For example, the material published so far by the DARPA-NASA Ames 100-Year Starship Study ignores colonies in space, despite their obvious relevance, as does Lou Friedman’s report on their recent meeting (see “Fly me to the stars”, The Space Review, January 24, 2011). Joy Shaffer’s 2004 essay “Better Dreams” at Spacedaily.com, enthusiastically referenced by one Space Review commenter, explicitly excludes colonies in space: “there is no need to massively industrialize any place in the solar system beyond the elevator terminals and power stations at geosynchronous orbit”. Even the Tau Zero Foundation focuses on “the ultimate goal of reaching other habitable worlds”.Ashworth makes the case that, while the Earth gave us a great start, it's time to move on:
The conclusion has to be drawn that, while a planet is a good place for life to get started using unconscious means that can evolve spontaneously from the chemical substrate, once life has reached the stage of industrial development, its further growth depends on the use of technology to construct artificial space colonies, which use the material resources of planetary systems at a much higher level of efficiency.As is so often the case in these sorts of analyses, these speculations are predicated upon the assumption that we will colonize space as humans, and not as cyborgs or non-corporeal artificial intellects. Ashworth continues:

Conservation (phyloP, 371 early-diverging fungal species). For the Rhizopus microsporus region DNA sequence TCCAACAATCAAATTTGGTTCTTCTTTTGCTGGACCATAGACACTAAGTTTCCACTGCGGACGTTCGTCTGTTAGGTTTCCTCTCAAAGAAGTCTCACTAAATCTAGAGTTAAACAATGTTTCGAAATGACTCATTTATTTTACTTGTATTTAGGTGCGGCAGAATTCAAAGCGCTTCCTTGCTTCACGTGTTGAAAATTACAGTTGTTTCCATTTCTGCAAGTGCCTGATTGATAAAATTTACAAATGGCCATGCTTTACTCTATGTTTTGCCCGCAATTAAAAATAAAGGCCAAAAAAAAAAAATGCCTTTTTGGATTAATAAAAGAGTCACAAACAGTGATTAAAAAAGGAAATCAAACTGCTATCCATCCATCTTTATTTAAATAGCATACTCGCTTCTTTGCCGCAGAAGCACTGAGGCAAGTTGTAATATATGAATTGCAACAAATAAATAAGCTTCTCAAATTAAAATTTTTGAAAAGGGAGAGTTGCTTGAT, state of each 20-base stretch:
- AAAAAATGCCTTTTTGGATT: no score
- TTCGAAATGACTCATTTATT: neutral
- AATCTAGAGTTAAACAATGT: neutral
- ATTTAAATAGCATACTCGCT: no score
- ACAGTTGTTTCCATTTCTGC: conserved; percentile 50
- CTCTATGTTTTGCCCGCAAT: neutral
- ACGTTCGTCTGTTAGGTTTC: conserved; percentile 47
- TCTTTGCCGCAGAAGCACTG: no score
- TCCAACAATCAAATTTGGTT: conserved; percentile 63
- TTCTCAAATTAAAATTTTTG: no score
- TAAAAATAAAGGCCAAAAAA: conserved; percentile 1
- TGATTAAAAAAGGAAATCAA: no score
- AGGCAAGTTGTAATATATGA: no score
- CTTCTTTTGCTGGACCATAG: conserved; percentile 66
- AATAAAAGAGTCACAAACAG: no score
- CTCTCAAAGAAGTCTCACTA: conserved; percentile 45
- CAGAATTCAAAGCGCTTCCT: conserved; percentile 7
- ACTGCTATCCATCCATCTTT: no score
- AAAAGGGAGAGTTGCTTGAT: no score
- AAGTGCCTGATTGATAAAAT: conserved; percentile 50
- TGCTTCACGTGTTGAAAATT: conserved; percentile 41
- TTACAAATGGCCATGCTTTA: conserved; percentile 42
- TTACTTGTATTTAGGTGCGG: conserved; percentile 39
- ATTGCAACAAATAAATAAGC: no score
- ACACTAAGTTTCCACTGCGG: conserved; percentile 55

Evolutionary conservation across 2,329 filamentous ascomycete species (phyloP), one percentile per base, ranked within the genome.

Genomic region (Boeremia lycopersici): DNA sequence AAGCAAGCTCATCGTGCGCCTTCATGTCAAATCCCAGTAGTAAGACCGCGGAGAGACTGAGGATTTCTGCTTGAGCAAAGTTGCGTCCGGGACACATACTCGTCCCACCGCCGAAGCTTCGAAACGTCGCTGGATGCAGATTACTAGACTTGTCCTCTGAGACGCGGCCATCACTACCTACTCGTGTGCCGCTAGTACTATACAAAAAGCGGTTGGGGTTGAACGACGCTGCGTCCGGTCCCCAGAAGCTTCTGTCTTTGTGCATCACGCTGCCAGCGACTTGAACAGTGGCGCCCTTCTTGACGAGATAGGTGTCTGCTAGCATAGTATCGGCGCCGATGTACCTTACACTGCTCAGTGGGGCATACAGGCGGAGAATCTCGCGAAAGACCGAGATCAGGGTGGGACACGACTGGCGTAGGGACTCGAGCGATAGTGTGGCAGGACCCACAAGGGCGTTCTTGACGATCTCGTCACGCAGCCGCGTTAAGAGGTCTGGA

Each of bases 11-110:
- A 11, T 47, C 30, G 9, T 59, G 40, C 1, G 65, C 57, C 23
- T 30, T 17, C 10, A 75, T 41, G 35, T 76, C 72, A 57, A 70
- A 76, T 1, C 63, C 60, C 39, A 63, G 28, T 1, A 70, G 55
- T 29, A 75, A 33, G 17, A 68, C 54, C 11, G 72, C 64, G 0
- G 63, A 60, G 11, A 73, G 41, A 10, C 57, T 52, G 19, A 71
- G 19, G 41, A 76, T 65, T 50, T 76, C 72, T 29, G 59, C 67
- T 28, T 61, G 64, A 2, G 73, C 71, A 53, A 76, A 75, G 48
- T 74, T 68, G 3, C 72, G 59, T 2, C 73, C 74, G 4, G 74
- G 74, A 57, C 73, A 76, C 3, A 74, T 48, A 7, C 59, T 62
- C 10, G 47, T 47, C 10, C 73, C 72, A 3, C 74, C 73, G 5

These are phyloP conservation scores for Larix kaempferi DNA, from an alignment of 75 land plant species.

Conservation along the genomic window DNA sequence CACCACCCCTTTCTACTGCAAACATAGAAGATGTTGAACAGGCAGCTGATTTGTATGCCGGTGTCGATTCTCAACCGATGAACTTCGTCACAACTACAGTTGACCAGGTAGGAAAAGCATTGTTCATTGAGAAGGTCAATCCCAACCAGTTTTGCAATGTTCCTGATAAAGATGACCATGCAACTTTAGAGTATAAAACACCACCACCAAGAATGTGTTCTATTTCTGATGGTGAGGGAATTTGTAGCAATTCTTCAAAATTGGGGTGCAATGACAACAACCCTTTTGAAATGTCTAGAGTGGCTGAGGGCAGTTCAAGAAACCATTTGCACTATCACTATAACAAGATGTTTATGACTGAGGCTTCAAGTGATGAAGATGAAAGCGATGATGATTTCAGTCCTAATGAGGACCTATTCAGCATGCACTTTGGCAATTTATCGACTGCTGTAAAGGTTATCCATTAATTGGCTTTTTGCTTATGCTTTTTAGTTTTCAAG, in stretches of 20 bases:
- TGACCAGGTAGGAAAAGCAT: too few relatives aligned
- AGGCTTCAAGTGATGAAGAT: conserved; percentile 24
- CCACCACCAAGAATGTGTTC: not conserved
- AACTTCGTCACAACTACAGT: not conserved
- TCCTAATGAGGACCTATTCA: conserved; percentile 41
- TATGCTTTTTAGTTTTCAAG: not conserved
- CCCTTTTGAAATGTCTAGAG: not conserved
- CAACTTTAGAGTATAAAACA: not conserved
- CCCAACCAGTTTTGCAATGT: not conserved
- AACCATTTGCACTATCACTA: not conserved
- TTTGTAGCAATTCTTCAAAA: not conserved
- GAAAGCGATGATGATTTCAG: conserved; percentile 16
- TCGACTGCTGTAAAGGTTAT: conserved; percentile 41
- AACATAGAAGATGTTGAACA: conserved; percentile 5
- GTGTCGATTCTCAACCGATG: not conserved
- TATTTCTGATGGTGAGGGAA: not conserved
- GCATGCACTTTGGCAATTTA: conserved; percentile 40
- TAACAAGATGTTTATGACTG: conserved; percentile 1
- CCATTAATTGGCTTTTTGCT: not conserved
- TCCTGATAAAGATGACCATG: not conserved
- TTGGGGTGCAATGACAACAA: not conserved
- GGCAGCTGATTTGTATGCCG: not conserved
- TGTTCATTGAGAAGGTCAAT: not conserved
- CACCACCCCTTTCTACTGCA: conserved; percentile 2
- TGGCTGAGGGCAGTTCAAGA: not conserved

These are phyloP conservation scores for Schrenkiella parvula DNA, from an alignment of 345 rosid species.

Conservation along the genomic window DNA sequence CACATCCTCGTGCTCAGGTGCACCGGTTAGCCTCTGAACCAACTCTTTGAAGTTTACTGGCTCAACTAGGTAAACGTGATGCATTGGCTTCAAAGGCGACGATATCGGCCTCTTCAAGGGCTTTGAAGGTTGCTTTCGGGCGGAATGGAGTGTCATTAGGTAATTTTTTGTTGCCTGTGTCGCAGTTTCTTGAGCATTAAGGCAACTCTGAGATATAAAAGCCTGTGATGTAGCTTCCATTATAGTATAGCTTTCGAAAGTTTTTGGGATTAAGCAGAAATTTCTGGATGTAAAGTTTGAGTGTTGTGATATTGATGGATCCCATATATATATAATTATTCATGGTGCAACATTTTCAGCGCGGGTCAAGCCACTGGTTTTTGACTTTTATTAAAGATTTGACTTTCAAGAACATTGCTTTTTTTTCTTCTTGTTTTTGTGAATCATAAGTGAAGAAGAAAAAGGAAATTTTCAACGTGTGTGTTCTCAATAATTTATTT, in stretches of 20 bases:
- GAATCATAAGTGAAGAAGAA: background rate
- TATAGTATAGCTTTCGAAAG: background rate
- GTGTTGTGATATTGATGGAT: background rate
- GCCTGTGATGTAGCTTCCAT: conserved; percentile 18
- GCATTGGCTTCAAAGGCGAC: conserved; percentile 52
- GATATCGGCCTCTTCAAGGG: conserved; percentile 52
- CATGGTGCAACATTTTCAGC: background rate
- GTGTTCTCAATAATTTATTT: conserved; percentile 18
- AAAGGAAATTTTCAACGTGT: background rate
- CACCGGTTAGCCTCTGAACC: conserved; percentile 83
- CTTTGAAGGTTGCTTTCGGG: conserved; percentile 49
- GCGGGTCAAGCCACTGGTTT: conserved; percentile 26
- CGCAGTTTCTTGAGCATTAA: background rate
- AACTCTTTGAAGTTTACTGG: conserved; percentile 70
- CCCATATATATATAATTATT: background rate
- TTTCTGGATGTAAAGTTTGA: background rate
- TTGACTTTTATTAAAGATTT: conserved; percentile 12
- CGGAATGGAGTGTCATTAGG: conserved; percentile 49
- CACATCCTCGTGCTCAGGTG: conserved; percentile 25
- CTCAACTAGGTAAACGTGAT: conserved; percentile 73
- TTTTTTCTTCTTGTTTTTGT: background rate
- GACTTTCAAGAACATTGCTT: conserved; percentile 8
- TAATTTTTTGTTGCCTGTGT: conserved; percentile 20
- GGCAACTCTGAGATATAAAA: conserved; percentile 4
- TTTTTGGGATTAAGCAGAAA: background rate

First, the project of sending humans to the stars is absolutely dependent upon prior large-scale space colonization. To begin with, the passengers on any interstellar mission will be devoting the rest of their lives to the voyage and the explorations at their destination: a return journey within a human lifetime is hardly conceivable (barring some magical new propulsion technology, and even that is hardly likely to come cheap).Ugh.
This means that no crewed starship will be dispatched until the viability of a space habitat has been demonstrated for at least one complete human lifetime (including one or more reproductive cycles, unless the starship is conceived as a suicide mission). With space colonization in progress, spurred by general economic and population growth, such a demonstration will be a matter of course, and will be funded by the broader economy. Without it, the demonstration will be an expensive one-off project, and volunteers (together with their yet unborn offspring) will have to renounce all claim to a normal life.
Okay, here's what I say to this: This is a noble endaevor given (1) our current biological condition and (2) our critical need to get off planet before we're wiped out by an existential catastrophe. There's no harm done in figuring out how to create a biosphere in space for biological humans. In fact, a fully robust and operational space station might actually save our ass. I'm all for it.
But if the discussion is about longterm interstellar exploration and colonization, and that's what this is, let's get real and discuss our potential to venture out as a postbiological species. As NASA's Stephen J. Dick has stated, "Biologically based technological civilization...is a fleeting phenomenon limited to a few thousand years, and exists in the universe in the proportion of one thousand to one billion, so that only one in a million civilizations are biological."
In a post-biological future, machines are the dominant form of intelligence in the Universe. Talk of humans venturing out is just plain silly and short-sighted.